Page 1126 - Week 04 - Wednesday, 25 March 2015
A consistent message received from all of the groups was the need for a performance and outcome-based planning system that fosters and rewards design excellence and innovation. Most attendees also agreed that collaboration between government industry, research organisations and the community would help to achieve better planning and design outcomes for our city. The ACT government is always trying to do its best to improve community communication and consultation. These workshops have proven to be an excellent way to increase the level of community consultation, which already influences government policy and decisions.
On 13 March I met with older people recently to find out their age-specific perspectives on planning priorities. Thirteen people attended this meeting, and a key theme was the importance of planning for an age-friendly city and, of course, ageing in place. A prominent message which came out of the workshop was the need for a city which facilitates the social inclusion of older people. This included discussion regarding the need for age-friendly accommodation in relatively close proximity to facilities such as shops, libraries and other community spaces such as seniors centres. The proximity of this type of senior-friendly accommodation to public transport was also discussed. Enthusiasm was shown for the city to Gungahlin light rail project and the way it will positively impact on the lives of seniors. (Time expired.)
MADAM SPEAKER: A supplementary question, Dr Bourke.
DR BOURKE: Minister, could you tell us more about how the workshops were structured?
MR GENTLEMAN: I thank Dr Bourke for his question. The workshops involved a roundtable setting of between nine and 10 participants. The participants were asked questions or given prompting to give insight to me and other attendees about the things that they saw being positives or negatives in the ACT planning process. Participants in the workshops, and indeed in the wider community, have been asked to consider the following questions. How do we achieve a more compact city that is inclusive, vibrant, connected, prosperous and environmentally responsible while maintaining the attributes of making Canberra a great place to live, work and play? How can we encourage innovation and flexibility in the planning system and within industry and maintain certainty related to planning and design outcomes on the ground? And we asked, “What do you think should be the top focus for planning in the ACT and surrounding region in the next three to five years?” I found that this fluid and conversational style of consultation allows for innovative and creative ideas to come to the fore more easily, which is certainly what we saw through these workshops.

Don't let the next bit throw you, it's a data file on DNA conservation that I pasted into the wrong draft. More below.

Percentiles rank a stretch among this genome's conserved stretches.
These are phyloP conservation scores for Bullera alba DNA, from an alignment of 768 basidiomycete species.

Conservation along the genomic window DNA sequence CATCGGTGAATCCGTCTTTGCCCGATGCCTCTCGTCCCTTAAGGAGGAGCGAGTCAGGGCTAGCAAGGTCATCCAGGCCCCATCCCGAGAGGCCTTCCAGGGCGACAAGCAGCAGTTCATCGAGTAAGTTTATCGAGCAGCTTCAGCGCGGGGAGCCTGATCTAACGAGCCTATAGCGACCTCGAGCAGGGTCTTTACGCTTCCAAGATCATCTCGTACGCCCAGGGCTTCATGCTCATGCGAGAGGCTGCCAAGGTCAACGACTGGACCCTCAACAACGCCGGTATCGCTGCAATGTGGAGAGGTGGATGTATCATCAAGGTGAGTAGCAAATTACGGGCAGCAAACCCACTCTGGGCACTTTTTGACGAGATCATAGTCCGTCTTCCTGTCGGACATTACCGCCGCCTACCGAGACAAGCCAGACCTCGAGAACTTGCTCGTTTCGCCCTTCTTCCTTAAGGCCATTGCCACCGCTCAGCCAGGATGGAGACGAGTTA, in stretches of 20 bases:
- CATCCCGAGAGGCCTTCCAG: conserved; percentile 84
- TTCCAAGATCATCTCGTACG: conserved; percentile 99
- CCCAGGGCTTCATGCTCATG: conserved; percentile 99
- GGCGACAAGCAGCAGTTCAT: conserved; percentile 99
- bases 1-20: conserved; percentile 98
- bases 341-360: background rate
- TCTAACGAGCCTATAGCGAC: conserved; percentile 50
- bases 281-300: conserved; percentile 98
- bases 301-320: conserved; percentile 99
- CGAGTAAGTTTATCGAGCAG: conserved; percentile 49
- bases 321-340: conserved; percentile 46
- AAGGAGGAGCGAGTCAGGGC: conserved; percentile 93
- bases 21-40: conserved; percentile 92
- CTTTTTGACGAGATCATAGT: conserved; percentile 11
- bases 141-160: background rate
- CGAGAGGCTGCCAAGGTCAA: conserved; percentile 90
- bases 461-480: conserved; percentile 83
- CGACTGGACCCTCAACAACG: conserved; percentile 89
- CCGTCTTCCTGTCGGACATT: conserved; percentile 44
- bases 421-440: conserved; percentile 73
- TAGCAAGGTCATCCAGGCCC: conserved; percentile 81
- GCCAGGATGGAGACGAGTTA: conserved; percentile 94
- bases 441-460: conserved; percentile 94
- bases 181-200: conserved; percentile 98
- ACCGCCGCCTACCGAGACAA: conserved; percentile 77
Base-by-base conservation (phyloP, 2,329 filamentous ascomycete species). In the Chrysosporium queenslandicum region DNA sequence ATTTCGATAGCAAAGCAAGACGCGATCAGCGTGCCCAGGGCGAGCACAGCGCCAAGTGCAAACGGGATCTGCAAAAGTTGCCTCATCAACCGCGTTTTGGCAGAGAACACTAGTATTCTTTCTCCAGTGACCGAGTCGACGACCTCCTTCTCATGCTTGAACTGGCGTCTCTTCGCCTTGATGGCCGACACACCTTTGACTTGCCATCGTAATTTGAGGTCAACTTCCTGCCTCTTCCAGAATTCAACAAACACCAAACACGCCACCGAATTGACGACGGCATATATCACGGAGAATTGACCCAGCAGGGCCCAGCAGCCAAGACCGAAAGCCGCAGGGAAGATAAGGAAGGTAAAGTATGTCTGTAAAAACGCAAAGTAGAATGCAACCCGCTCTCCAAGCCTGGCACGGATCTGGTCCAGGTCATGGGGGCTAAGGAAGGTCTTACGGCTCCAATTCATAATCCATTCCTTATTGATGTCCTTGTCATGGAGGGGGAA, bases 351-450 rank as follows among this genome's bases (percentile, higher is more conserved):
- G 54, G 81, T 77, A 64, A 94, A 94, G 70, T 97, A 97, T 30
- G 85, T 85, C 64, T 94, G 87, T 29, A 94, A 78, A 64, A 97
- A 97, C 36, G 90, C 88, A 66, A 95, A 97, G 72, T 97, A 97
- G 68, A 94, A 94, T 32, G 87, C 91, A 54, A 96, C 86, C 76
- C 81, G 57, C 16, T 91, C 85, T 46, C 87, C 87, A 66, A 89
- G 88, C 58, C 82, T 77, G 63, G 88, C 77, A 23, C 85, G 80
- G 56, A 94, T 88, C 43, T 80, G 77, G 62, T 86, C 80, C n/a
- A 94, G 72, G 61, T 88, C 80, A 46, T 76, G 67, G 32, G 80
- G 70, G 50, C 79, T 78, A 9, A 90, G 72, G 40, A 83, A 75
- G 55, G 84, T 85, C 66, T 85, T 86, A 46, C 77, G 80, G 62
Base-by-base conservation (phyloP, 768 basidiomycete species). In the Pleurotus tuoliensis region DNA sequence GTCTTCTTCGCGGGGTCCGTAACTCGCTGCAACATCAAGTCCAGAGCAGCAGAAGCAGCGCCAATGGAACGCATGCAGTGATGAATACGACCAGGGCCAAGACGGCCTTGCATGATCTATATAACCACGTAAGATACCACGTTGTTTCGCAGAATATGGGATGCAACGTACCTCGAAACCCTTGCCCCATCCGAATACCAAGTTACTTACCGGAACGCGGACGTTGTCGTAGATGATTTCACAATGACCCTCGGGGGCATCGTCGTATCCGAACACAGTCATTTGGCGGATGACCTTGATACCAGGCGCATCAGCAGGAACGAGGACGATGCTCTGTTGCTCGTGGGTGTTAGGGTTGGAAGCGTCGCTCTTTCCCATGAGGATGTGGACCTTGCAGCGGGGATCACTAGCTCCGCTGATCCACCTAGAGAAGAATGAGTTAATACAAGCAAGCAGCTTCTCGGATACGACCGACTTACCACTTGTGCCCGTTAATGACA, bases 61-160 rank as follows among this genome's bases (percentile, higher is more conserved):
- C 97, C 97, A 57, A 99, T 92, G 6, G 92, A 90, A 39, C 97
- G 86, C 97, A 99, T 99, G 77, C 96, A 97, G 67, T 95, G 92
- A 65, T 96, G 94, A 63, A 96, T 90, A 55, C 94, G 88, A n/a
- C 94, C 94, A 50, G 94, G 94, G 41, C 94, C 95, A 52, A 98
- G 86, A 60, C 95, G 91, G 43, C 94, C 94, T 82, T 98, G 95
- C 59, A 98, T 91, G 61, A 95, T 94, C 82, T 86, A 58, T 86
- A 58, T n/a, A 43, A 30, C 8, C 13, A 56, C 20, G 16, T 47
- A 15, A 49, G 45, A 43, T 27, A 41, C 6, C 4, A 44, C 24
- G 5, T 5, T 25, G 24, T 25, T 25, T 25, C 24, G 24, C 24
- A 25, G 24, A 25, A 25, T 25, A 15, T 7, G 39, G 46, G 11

Grouping various demographic groups together, such as seniors and young people, for example, provides more specific insight into the needs and aspirations of various sections of the community. The group of older people who attended the seniors workshop expressed desires that were concerned with issues specifically affecting people within their demographic, such as accessibility and service proximity, amongst others which affect everyone, like urban amenity and sustainability. I hope to achieve the same results with the group of young people who will be attending the session on